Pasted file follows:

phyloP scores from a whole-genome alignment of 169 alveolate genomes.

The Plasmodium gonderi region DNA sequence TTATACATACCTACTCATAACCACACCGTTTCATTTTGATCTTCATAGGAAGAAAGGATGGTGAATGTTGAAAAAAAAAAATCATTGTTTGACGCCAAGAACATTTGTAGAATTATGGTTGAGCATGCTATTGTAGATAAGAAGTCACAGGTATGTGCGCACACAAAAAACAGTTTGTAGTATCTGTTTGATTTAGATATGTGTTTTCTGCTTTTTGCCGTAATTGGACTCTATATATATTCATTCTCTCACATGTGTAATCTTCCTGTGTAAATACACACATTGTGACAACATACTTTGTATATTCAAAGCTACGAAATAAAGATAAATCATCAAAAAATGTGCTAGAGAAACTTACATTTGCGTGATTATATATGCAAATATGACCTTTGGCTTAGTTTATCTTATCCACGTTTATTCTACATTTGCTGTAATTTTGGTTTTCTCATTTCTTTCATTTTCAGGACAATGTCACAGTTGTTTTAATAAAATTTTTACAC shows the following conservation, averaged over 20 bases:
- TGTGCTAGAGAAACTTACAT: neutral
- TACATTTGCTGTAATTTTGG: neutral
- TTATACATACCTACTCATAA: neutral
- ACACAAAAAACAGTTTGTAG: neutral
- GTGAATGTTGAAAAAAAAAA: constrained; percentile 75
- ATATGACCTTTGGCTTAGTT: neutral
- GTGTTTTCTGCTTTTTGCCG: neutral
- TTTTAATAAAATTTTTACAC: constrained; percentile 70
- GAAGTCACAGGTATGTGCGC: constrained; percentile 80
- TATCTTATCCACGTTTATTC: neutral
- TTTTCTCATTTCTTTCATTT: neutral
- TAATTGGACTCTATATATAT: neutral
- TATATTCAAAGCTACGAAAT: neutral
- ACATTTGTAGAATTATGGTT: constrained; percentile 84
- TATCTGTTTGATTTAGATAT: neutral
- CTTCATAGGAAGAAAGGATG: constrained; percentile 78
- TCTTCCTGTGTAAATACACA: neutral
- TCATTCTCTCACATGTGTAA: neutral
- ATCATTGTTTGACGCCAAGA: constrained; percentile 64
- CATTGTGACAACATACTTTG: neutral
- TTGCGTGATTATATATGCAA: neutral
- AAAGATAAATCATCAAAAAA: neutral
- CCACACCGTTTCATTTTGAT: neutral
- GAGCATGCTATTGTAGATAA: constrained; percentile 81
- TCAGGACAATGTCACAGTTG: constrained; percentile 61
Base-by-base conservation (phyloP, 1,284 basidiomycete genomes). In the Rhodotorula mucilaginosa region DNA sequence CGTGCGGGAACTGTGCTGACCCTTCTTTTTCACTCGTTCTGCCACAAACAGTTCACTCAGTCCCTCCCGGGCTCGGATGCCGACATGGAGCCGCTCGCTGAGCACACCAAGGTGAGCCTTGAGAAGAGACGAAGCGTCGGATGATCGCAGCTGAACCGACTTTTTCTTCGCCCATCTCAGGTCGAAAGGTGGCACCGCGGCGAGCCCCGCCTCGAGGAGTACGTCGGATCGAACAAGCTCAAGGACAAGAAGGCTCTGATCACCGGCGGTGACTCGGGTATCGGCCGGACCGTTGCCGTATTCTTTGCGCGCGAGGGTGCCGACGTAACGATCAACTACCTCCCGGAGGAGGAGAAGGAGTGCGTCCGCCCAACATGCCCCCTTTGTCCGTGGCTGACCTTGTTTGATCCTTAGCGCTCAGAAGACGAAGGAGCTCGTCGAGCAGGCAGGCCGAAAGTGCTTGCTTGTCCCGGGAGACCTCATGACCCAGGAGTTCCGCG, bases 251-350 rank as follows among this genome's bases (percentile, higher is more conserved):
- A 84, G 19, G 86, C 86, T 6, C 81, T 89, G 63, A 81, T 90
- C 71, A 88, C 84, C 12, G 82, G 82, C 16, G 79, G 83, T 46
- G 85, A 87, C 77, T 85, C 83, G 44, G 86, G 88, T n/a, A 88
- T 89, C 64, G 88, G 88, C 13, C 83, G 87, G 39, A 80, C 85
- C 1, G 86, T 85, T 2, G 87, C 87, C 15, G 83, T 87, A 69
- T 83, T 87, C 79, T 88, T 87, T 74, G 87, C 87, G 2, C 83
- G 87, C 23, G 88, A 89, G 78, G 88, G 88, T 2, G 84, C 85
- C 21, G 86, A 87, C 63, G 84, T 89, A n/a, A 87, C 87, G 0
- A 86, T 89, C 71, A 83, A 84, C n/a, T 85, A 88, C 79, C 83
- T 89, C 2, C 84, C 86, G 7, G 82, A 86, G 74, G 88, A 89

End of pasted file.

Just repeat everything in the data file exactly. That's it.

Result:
phyloP scores from a whole-genome alignment of 169 alveolate genomes.

The Plasmodium gonderi region DNA sequence TTATACATACCTACTCATAACCACACCGTTTCATTTTGATCTTCATAGGAAGAAAGGATGGTGAATGTTGAAAAAAAAAAATCATTGTTTGACGCCAAGAACATTTGTAGAATTATGGTTGAGCATGCTATTGTAGATAAGAAGTCACAGGTATGTGCGCACACAAAAAACAGTTTGTAGTATCTGTTTGATTTAGATATGTGTTTTCTGCTTTTTGCCGTAATTGGACTCTATATATATTCATTCTCTCACATGTGTAATCTTCCTGTGTAAATACACACATTGTGACAACATACTTTGTATATTCAAAGCTACGAAATAAAGATAAATCATCAAAAAATGTGCTAGAGAAACTTACATTTGCGTGATTATATATGCAAATATGACCTTTGGCTTAGTTTATCTTATCCACGTTTATTCTACATTTGCTGTAATTTTGGTTTTCTCATTTCTTTCATTTTCAGGACAATGTCACAGTTGTTTTAATAAAATTTTTACAC shows the following conservation, averaged over 20 bases:
- TGTGCTAGAGAAACTTACAT: neutral
- TACATTTGCTGTAATTTTGG: neutral
- TTATACATACCTACTCATAA: neutral
- ACACAAAAAACAGTTTGTAG: neutral
- GTGAATGTTGAAAAAAAAAA: constrained; percentile 75
- ATATGACCTTTGGCTTAGTT: neutral
- GTGTTTTCTGCTTTTTGCCG: neutral
- TTTTAATAAAATTTTTACAC: constrained; percentile 70
- GAAGTCACAGGTATGTGCGC: constrained; percentile 80
- TATCTTATCCACGTTTATTC: neutral
- TTTTCTCATTTCTTTCATTT: neutral
- TAATTGGACTCTATATATAT: neutral
- TATATTCAAAGCTACGAAAT: neutral
- ACATTTGTAGAATTATGGTT: constrained; percentile 84
- TATCTGTTTGATTTAGATAT: neutral
- CTTCATAGGAAGAAAGGATG: constrained; percentile 78
- TCTTCCTGTGTAAATACACA: neutral
- TCATTCTCTCACATGTGTAA: neutral
- ATCATTGTTTGACGCCAAGA: constrained; percentile 64
- CATTGTGACAACATACTTTG: neutral
- TTGCGTGATTATATATGCAA: neutral
- AAAGATAAATCATCAAAAAA: neutral
- CCACACCGTTTCATTTTGAT: neutral
- GAGCATGCTATTGTAGATAA: constrained; percentile 81
- TCAGGACAATGTCACAGTTG: constrained; percentile 61
Base-by-base conservation (phyloP, 1,284 basidiomycete genomes). In the Rhodotorula mucilaginosa region DNA sequence CGTGCGGGAACTGTGCTGACCCTTCTTTTTCACTCGTTCTGCCACAAACAGTTCACTCAGTCCCTCCCGGGCTCGGATGCCGACATGGAGCCGCTCGCTGAGCACACCAAGGTGAGCCTTGAGAAGAGACGAAGCGTCGGATGATCGCAGCTGAACCGACTTTTTCTTCGCCCATCTCAGGTCGAAAGGTGGCACCGCGGCGAGCCCCGCCTCGAGGAGTACGTCGGATCGAACAAGCTCAAGGACAAGAAGGCTCTGATCACCGGCGGTGACTCGGGTATCGGCCGGACCGTTGCCGTATTCTTTGCGCGCGAGGGTGCCGACGTAACGATCAACTACCTCCCGGAGGAGGAGAAGGAGTGCGTCCGCCCAACATGCCCCCTTTGTCCGTGGCTGACCTTGTTTGATCCTTAGCGCTCAGAAGACGAAGGAGCTCGTCGAGCAGGCAGGCCGAAAGTGCTTGCTTGTCCCGGGAGACCTCATGACCCAGGAGTTCCGCG, bases 251-350 rank as follows among this genome's bases (percentile, higher is more conserved):
- A 84, G 19, G 86, C 86, T 6, C 81, T 89, G 63, A 81, T 90
- C 71, A 88, C 84, C 12, G 82, G 82, C 16, G 79, G 83, T 46
- G 85, A 87, C 77, T 85, C 83, G 44, G 86, G 88, T n/a, A 88
- T 89, C 64, G 88, G 88, C 13, C 83, G 87, G 39, A 80, C 85
- C 1, G 86, T 85, T 2, G 87, C 87, C 15, G 83, T 87, A 69
- T 83, T 87, C 79, T 88, T 87, T 74, G 87, C 87, G 2, C 83
- G 87, C 23, G 88, A 89, G 78, G 88, G 88, T 2, G 84, C 85
- C 21, G 86, A 87, C 63, G 84, T 89, A n/a, A 87, C 87, G 0
- A 86, T 89, C 71, A 83, A 84, C n/a, T 85, A 88, C 79, C 83
- T 89, C 2, C 84, C 86, G 7, G 82, A 86, G 74, G 88, A 89